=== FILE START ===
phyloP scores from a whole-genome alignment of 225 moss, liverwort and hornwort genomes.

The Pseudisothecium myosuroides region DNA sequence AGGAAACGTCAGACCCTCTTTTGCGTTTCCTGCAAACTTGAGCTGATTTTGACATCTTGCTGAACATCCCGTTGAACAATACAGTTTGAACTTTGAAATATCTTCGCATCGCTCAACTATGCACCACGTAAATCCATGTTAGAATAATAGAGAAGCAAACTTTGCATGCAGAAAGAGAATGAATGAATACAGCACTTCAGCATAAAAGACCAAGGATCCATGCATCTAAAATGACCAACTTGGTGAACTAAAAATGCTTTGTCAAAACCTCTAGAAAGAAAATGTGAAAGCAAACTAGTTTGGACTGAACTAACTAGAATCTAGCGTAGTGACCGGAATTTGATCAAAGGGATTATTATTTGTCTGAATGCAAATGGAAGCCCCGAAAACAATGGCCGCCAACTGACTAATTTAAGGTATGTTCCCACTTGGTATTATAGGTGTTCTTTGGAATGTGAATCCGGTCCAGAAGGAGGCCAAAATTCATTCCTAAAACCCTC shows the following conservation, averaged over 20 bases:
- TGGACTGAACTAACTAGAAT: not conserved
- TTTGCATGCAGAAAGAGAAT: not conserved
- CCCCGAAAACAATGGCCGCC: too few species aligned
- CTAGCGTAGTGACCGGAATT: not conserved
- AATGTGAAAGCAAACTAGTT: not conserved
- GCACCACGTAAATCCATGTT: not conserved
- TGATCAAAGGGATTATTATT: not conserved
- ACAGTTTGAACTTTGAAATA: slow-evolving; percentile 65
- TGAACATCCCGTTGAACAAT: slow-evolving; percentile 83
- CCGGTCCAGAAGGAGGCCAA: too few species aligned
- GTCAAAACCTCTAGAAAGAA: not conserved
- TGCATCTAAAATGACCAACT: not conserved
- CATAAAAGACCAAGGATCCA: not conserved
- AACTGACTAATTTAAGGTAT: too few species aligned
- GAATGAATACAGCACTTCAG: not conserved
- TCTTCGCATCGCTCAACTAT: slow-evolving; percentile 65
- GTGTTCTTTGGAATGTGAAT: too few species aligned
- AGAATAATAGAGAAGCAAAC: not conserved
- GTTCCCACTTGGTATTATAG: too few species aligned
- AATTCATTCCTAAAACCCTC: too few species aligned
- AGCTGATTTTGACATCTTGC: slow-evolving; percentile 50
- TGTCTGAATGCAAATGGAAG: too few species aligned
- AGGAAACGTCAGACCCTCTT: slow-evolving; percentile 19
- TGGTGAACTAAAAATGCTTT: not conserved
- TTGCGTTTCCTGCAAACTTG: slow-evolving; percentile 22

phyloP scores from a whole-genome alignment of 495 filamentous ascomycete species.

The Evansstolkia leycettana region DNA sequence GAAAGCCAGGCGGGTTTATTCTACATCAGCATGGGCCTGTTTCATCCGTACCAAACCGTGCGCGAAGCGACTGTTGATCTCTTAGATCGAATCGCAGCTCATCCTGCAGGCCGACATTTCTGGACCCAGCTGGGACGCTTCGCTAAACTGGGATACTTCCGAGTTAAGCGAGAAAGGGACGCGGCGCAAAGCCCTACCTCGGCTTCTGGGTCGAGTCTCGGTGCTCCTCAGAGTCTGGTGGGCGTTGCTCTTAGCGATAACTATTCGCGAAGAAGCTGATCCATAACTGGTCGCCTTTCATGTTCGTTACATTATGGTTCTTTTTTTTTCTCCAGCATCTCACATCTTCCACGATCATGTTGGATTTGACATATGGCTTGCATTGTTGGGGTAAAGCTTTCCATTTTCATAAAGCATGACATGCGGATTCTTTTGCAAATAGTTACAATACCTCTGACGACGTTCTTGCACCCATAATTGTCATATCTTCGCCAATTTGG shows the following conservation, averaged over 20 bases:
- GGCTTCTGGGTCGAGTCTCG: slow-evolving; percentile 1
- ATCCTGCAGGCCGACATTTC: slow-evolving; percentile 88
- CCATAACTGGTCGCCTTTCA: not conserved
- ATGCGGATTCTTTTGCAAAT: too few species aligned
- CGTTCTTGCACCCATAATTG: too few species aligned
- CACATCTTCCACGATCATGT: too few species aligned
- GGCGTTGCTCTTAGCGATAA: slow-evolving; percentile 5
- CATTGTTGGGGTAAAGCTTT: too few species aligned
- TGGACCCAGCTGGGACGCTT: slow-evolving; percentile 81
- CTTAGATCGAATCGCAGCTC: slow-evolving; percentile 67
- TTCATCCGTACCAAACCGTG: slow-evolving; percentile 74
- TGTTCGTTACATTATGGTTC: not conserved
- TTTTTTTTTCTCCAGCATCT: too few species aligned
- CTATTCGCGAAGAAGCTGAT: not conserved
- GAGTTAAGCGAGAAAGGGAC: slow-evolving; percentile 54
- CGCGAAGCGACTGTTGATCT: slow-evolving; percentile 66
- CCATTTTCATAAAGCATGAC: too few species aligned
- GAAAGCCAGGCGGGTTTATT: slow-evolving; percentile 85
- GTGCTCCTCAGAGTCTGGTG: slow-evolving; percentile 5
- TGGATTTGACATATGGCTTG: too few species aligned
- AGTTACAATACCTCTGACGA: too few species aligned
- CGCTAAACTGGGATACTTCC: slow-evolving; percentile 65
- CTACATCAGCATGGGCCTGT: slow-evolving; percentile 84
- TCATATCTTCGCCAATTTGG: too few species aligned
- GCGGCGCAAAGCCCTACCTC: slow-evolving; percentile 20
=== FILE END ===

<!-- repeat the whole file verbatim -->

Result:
phyloP scores from a whole-genome alignment of 225 moss, liverwort and hornwort genomes.

The Pseudisothecium myosuroides region DNA sequence AGGAAACGTCAGACCCTCTTTTGCGTTTCCTGCAAACTTGAGCTGATTTTGACATCTTGCTGAACATCCCGTTGAACAATACAGTTTGAACTTTGAAATATCTTCGCATCGCTCAACTATGCACCACGTAAATCCATGTTAGAATAATAGAGAAGCAAACTTTGCATGCAGAAAGAGAATGAATGAATACAGCACTTCAGCATAAAAGACCAAGGATCCATGCATCTAAAATGACCAACTTGGTGAACTAAAAATGCTTTGTCAAAACCTCTAGAAAGAAAATGTGAAAGCAAACTAGTTTGGACTGAACTAACTAGAATCTAGCGTAGTGACCGGAATTTGATCAAAGGGATTATTATTTGTCTGAATGCAAATGGAAGCCCCGAAAACAATGGCCGCCAACTGACTAATTTAAGGTATGTTCCCACTTGGTATTATAGGTGTTCTTTGGAATGTGAATCCGGTCCAGAAGGAGGCCAAAATTCATTCCTAAAACCCTC shows the following conservation, averaged over 20 bases:
- TGGACTGAACTAACTAGAAT: not conserved
- TTTGCATGCAGAAAGAGAAT: not conserved
- CCCCGAAAACAATGGCCGCC: too few species aligned
- CTAGCGTAGTGACCGGAATT: not conserved
- AATGTGAAAGCAAACTAGTT: not conserved
- GCACCACGTAAATCCATGTT: not conserved
- TGATCAAAGGGATTATTATT: not conserved
- ACAGTTTGAACTTTGAAATA: slow-evolving; percentile 65
- TGAACATCCCGTTGAACAAT: slow-evolving; percentile 83
- CCGGTCCAGAAGGAGGCCAA: too few species aligned
- GTCAAAACCTCTAGAAAGAA: not conserved
- TGCATCTAAAATGACCAACT: not conserved
- CATAAAAGACCAAGGATCCA: not conserved
- AACTGACTAATTTAAGGTAT: too few species aligned
- GAATGAATACAGCACTTCAG: not conserved
- TCTTCGCATCGCTCAACTAT: slow-evolving; percentile 65
- GTGTTCTTTGGAATGTGAAT: too few species aligned
- AGAATAATAGAGAAGCAAAC: not conserved
- GTTCCCACTTGGTATTATAG: too few species aligned
- AATTCATTCCTAAAACCCTC: too few species aligned
- AGCTGATTTTGACATCTTGC: slow-evolving; percentile 50
- TGTCTGAATGCAAATGGAAG: too few species aligned
- AGGAAACGTCAGACCCTCTT: slow-evolving; percentile 19
- TGGTGAACTAAAAATGCTTT: not conserved
- TTGCGTTTCCTGCAAACTTG: slow-evolving; percentile 22

phyloP scores from a whole-genome alignment of 495 filamentous ascomycete species.

The Evansstolkia leycettana region DNA sequence GAAAGCCAGGCGGGTTTATTCTACATCAGCATGGGCCTGTTTCATCCGTACCAAACCGTGCGCGAAGCGACTGTTGATCTCTTAGATCGAATCGCAGCTCATCCTGCAGGCCGACATTTCTGGACCCAGCTGGGACGCTTCGCTAAACTGGGATACTTCCGAGTTAAGCGAGAAAGGGACGCGGCGCAAAGCCCTACCTCGGCTTCTGGGTCGAGTCTCGGTGCTCCTCAGAGTCTGGTGGGCGTTGCTCTTAGCGATAACTATTCGCGAAGAAGCTGATCCATAACTGGTCGCCTTTCATGTTCGTTACATTATGGTTCTTTTTTTTTCTCCAGCATCTCACATCTTCCACGATCATGTTGGATTTGACATATGGCTTGCATTGTTGGGGTAAAGCTTTCCATTTTCATAAAGCATGACATGCGGATTCTTTTGCAAATAGTTACAATACCTCTGACGACGTTCTTGCACCCATAATTGTCATATCTTCGCCAATTTGG shows the following conservation, averaged over 20 bases:
- GGCTTCTGGGTCGAGTCTCG: slow-evolving; percentile 1
- ATCCTGCAGGCCGACATTTC: slow-evolving; percentile 88
- CCATAACTGGTCGCCTTTCA: not conserved
- ATGCGGATTCTTTTGCAAAT: too few species aligned
- CGTTCTTGCACCCATAATTG: too few species aligned
- CACATCTTCCACGATCATGT: too few species aligned
- GGCGTTGCTCTTAGCGATAA: slow-evolving; percentile 5
- CATTGTTGGGGTAAAGCTTT: too few species aligned
- TGGACCCAGCTGGGACGCTT: slow-evolving; percentile 81
- CTTAGATCGAATCGCAGCTC: slow-evolving; percentile 67
- TTCATCCGTACCAAACCGTG: slow-evolving; percentile 74
- TGTTCGTTACATTATGGTTC: not conserved
- TTTTTTTTTCTCCAGCATCT: too few species aligned
- CTATTCGCGAAGAAGCTGAT: not conserved
- GAGTTAAGCGAGAAAGGGAC: slow-evolving; percentile 54
- CGCGAAGCGACTGTTGATCT: slow-evolving; percentile 66
- CCATTTTCATAAAGCATGAC: too few species aligned
- GAAAGCCAGGCGGGTTTATT: slow-evolving; percentile 85
- GTGCTCCTCAGAGTCTGGTG: slow-evolving; percentile 5
- TGGATTTGACATATGGCTTG: too few species aligned
- AGTTACAATACCTCTGACGA: too few species aligned
- CGCTAAACTGGGATACTTCC: slow-evolving; percentile 65
- CTACATCAGCATGGGCCTGT: slow-evolving; percentile 84
- TCATATCTTCGCCAATTTGG: too few species aligned
- GCGGCGCAAAGCCCTACCTC: slow-evolving; percentile 20